FEWER overseas tourists are visiting Scotland – but they are spending much more money when they do visit, new figures have revealed.
The number of overnight stays fell from 325,000 in the first three months of last year to 297,000 over the same period this year, a decrease of about 8 per cent, according to official data from VisitScotland.
However, at the same time, spending increased by 21 per cent, from £148 million to £180m – driven by higher expenditure from holidaymakers visiting from European countries.
Mike Cantlay, chairman of the tourism agency, said: “2012 was unquestionably a challenging year for Scottish tourism, but what an incredible start we have made to 2013, with increases in domestic visits and spend, and a significant increase in overseas expenditure.
“The industry is back on the front foot, capitalising on the cold spring in the north, for example, with a remarkable prolonged winter sports season.”
Next year will bring new opportunities, such as the Commonwealth Games, Ryder Cup and Homecoming celebration.
“We must keep up the momentum that has been achieved already in 2013, building on these strong visitor numbers, increasing expenditure and ensuring that we remain resilient in an uncertain global economic climate,” he added.
The agency combined the official statistics with its own survey of UK domestic tourism, suggesting an overall increase. Together, the figures suggest visits increased by seven per cent and spending grew by 5.9 per cent.
The official figures showed a drop in visitors from North America and other European countries when comparing the first three months of this year with last year.
North American overnight stays fell from 39,000 to 34,000 while European visits fell from 241,000 to 206,000.
Spending by North American visitors fell from £28m to £20m but increased among European visitors from £84m to £100m.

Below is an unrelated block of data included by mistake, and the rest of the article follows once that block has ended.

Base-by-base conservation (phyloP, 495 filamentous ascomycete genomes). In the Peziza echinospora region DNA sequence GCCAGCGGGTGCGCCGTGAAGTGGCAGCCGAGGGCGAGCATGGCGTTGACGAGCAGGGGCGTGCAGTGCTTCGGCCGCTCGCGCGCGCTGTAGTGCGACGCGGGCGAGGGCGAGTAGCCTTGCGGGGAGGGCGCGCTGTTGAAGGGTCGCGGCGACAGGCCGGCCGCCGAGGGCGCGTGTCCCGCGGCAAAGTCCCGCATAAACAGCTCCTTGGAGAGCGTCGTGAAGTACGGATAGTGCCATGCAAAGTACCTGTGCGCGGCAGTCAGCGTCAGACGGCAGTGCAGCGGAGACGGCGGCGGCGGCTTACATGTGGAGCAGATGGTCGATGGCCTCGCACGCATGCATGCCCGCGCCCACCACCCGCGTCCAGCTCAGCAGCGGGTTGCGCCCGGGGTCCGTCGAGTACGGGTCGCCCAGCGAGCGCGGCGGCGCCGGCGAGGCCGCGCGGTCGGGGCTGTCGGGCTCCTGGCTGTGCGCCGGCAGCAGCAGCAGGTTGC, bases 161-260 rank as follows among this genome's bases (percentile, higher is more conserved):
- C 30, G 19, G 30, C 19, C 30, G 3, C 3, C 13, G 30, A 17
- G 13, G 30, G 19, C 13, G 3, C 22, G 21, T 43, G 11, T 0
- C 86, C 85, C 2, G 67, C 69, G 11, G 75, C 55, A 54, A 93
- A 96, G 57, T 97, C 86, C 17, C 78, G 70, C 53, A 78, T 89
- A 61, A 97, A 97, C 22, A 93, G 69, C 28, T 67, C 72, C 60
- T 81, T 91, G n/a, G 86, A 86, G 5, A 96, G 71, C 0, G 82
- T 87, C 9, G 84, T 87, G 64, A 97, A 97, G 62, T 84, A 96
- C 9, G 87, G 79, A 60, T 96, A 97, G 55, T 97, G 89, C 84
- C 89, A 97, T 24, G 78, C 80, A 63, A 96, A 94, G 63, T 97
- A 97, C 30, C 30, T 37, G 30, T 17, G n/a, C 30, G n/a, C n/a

The overall spending total was further boosted by visitors from other continents who spent £36m at the start of last year and £61m at the start of this year.
The number of visitors from other continents also increased this year, from 44,000 to 57,000.
Tourism minister Fergus Ewing said: “While 2012 was a very challenging time for our tourism economy, visitors from markets such as India, Australia and China continue to grow. These figures show the demand from long-haul tourists for holidaying in Scotland.
“There are also encouraging signs for the future from Europe and the UK for the start of this year.
“Last year, the weather played a part in deterring domestic visitors, and the Olympic Games kept people occupied for three weeks during the summer season.
“The rises in expenditure suggest that Scotland is thought of as a destination offering quality experiences and visitors are prepared to spend their money in our hotels, tourism attractions and restaurants as a result.”
New air routes, such as direct links from Canada, will help “open up our country”, he said.
An Air Canada flight between Edinburgh and Toronto’s Pearson International Airport re-launched after an eight-year gap earlier this week.